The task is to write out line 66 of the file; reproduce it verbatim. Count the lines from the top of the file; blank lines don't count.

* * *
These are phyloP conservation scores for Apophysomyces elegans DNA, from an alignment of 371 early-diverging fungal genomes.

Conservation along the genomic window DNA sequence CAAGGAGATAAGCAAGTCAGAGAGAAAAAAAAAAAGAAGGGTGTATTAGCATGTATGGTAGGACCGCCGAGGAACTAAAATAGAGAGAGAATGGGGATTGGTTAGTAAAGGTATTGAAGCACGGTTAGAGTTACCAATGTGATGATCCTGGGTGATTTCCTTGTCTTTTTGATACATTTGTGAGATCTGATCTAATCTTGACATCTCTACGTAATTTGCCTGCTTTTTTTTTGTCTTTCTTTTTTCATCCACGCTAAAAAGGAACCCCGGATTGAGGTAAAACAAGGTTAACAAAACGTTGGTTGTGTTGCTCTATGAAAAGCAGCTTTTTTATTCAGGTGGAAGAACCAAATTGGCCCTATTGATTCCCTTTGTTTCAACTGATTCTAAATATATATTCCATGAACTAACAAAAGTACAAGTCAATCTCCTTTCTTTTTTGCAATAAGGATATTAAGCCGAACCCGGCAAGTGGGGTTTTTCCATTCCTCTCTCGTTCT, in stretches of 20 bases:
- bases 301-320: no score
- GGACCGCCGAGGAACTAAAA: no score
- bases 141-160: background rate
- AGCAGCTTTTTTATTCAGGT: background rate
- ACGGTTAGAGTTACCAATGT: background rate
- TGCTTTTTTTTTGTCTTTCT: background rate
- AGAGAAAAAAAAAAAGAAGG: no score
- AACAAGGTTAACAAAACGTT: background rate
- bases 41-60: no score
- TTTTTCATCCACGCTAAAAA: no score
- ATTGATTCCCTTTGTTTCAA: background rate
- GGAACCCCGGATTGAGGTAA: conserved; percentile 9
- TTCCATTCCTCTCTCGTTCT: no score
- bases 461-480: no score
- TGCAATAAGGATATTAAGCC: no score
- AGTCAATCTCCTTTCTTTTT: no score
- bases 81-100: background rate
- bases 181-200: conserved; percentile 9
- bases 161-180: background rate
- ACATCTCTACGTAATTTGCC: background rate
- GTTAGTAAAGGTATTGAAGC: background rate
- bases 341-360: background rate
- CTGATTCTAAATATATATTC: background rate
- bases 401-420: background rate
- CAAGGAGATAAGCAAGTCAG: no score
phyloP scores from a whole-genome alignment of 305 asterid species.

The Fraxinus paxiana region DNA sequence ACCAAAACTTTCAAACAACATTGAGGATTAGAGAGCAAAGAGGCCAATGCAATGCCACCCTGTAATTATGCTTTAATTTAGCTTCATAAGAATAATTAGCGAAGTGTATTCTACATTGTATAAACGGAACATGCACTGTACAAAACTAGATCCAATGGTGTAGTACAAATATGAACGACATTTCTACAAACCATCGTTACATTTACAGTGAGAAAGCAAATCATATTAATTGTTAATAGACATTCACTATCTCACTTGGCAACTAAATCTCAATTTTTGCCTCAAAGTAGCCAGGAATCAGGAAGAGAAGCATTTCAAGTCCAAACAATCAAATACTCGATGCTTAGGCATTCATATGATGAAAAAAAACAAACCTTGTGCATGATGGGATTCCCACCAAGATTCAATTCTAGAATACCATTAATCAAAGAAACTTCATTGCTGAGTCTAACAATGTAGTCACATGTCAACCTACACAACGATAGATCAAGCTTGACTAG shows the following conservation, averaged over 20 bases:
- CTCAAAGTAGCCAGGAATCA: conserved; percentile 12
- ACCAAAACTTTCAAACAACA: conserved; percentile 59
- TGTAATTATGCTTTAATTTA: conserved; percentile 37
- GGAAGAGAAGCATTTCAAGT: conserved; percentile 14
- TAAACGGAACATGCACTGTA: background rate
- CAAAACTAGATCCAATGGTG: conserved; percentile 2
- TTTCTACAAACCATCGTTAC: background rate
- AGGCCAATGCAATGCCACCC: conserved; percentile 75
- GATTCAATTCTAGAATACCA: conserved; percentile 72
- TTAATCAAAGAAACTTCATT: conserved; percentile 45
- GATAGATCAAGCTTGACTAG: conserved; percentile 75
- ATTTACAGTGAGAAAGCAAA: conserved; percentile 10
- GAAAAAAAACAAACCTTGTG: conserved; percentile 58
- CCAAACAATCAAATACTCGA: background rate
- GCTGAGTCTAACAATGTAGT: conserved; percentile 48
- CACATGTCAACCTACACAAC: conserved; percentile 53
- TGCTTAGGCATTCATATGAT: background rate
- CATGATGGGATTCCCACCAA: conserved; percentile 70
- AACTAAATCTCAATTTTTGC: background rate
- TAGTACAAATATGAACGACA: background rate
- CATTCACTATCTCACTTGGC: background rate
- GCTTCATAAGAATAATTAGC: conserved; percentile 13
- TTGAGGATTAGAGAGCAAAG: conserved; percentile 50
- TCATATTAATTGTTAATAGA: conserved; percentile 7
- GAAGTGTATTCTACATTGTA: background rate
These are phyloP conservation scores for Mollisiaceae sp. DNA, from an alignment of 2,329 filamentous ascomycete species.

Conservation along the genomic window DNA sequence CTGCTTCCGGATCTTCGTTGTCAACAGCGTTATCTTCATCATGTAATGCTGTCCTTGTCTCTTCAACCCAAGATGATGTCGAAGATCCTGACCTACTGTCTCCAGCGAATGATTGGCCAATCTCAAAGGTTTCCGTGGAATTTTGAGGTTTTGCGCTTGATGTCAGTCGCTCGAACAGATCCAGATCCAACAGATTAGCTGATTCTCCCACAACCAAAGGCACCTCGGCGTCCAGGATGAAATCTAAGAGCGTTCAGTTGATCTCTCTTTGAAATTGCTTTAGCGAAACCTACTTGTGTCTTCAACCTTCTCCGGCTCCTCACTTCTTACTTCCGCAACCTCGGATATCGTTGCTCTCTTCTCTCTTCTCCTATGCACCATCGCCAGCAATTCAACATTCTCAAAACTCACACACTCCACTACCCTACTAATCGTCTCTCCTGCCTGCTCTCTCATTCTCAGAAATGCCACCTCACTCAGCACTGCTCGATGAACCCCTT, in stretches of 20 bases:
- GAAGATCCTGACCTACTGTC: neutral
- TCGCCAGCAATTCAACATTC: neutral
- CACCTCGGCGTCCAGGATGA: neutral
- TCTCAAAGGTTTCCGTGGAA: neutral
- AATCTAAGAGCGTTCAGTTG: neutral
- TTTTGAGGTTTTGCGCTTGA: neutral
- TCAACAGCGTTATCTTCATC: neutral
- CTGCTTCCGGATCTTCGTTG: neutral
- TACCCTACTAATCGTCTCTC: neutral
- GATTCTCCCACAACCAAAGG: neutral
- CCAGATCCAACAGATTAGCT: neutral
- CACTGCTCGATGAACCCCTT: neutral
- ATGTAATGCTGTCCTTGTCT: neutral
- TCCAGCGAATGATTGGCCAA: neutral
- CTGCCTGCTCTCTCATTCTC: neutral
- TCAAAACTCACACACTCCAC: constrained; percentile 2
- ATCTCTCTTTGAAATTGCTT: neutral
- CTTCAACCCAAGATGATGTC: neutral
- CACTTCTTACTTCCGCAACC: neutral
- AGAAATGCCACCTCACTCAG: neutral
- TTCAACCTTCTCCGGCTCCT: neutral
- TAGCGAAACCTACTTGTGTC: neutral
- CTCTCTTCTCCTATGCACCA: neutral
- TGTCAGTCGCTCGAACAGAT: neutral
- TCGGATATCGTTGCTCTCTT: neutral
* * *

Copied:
- GATTCTCCCACAACCAAAGG: neutral